PARIS — Cracks in France's united front behind military action in Mali began to appear on Wednesday as concern mounted over the expanding scale of the operation and the reluctance of other Western powers to commit troops.
An intervention initially presented as limited to airstrikes and the defense of the capital Bamako has escalated dramatically since the weekend, which has raised concerns among some politicians..
French troops Wednesday engaged Islamist fighters in western Mali, defense officials have confirmed that the ground force will grow rapidly to 2,500 men, and airstrikes have been extended to the north.
"Supporting the troops does not preclude asking what the military strategy is," said Laurent Wauquiez, a vice-president of the UMP, France's main, center-right opposition party. "We will very soon have more men on the ground than we had in Afghanistan. Except in Afghanistan we were not alone.
"We are told we will have African support but it is reasonable to ask if we're also going to be supported, on the ground, by the organized, structured armed forces we are used to working with. I'm thinking of Britain, the United States, and Germany," he said.
France's NATO allies have expressed strong moral support for the intervention and offered various forms of logistical support while ruling out sending any of their own combat troops.
In France, the action was originally backed across the political spectrum, with the exception of the far left, and by 75 percent of voters, according to the latest poll.
"When our troops are in action, French citizens are exposed and hostages are under threat, national unity must come first," said UMP leader Jean-Francois Cope. "But there is one major concern, that France is alone in this operation."
Former president Valery Giscard d'Estaing said Hollande should have limited France's action to the defense of Bamako before the arrival of African troops.
"Airstrikes in the north and east of the country will hit the civilian population and repeat the pointless destruction of the war in Afghanistan with the same result," he wrote in Le Monde.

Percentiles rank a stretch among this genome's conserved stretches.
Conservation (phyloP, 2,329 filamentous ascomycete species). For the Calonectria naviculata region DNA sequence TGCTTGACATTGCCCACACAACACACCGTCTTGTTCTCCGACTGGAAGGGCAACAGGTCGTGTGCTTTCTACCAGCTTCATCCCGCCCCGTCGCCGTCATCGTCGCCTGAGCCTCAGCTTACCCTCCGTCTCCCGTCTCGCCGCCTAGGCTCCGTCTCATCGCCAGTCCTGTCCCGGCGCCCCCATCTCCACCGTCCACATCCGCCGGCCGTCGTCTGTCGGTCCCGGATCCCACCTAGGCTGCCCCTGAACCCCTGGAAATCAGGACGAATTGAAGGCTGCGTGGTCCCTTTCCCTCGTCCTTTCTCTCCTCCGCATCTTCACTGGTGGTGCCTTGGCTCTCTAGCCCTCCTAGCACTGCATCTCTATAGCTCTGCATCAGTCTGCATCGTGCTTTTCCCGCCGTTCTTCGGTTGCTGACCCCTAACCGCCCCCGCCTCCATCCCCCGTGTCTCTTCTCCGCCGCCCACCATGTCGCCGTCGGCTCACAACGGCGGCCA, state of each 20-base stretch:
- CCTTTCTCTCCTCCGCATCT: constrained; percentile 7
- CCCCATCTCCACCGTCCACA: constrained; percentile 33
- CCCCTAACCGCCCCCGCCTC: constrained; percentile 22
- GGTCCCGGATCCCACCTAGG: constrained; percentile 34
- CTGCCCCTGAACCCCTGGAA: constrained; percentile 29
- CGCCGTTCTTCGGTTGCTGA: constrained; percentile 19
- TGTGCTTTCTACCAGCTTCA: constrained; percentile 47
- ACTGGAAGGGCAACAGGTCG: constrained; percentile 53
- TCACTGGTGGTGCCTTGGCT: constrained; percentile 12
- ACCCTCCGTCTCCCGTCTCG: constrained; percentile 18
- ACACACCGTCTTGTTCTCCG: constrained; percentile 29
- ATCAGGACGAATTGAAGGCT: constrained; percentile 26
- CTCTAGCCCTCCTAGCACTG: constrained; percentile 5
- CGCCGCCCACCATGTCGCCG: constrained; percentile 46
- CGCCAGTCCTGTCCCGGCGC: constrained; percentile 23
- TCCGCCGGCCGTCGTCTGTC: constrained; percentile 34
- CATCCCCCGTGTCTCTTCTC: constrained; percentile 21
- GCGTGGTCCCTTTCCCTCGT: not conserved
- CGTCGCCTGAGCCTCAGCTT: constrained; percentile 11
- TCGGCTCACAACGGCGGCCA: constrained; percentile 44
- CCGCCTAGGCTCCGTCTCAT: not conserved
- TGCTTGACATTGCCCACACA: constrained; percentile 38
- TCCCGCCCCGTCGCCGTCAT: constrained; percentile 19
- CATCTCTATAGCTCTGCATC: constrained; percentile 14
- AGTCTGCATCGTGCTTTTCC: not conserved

His comments echoed those of Dominique de Villepin, a Gaullist former prime minister, who warned at the weekend that the Mali mission was destined to fail because its objectives were not clear.
Philippe Meunier, a UMP member of the parliamentary defense commission, broke ranks with the party's leadership by claiming Hollande was directly responsible for the death of helicopter pilot Lieutenant Damien Boiteux, France's first casualty.
Meunier argued that the push south by Islamist fighters which triggered France's intervention, had happened because Hollande had given them the impression he would not send combat troops.
"The repeated statements that France would only provide technical back-up for an African force convinced the Islamists to head for Bamako before they arrived," Meunier said.
That meant French forces were ill-prepared for the intervention, he added. "Our army had to go in with unarmored helicopters, which resulted in the death of one of our pilots who was shot by a light weapon."
Green MP Noel Mamere also questioned the legitimacy of the action, distancing himself from the supportive stance of the leadership of a party that has a number of ministers in Hollande's government.
"It is said we responded to an appeal from the president of Mali, but isn't this president a mere puppet of the military who will not hesitate to overthrow him?" Mamere said.
© AFP 2013